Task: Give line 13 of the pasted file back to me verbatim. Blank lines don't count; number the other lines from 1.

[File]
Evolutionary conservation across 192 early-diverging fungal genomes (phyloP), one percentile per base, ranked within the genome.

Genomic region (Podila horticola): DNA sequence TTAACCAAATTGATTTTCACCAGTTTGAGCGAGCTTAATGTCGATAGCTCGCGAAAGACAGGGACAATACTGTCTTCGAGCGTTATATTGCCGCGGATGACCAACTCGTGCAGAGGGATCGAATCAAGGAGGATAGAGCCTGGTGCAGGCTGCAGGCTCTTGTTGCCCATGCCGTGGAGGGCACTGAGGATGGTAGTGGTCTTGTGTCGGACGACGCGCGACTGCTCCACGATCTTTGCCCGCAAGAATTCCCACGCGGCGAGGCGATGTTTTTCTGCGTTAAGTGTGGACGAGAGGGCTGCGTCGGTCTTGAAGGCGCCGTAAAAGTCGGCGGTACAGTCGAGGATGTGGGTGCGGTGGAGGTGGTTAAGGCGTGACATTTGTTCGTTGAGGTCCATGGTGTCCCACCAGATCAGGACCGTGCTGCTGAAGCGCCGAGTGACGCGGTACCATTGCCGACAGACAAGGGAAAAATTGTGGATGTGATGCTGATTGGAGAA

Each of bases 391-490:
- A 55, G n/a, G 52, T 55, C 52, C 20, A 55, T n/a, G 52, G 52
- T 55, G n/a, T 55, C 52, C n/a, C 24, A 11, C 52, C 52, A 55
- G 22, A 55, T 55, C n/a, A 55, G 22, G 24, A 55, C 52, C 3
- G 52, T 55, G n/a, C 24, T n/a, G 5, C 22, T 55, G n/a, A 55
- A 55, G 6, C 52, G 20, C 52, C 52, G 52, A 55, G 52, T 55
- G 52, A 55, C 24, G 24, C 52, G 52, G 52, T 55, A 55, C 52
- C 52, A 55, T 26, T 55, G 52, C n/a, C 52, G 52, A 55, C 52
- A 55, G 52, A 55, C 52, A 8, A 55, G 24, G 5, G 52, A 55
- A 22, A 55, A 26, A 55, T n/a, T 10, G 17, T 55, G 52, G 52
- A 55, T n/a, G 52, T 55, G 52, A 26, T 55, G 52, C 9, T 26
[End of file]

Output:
- A 55, T n/a, G 52, T 55, G 52, A 26, T 55, G 52, C 9, T 26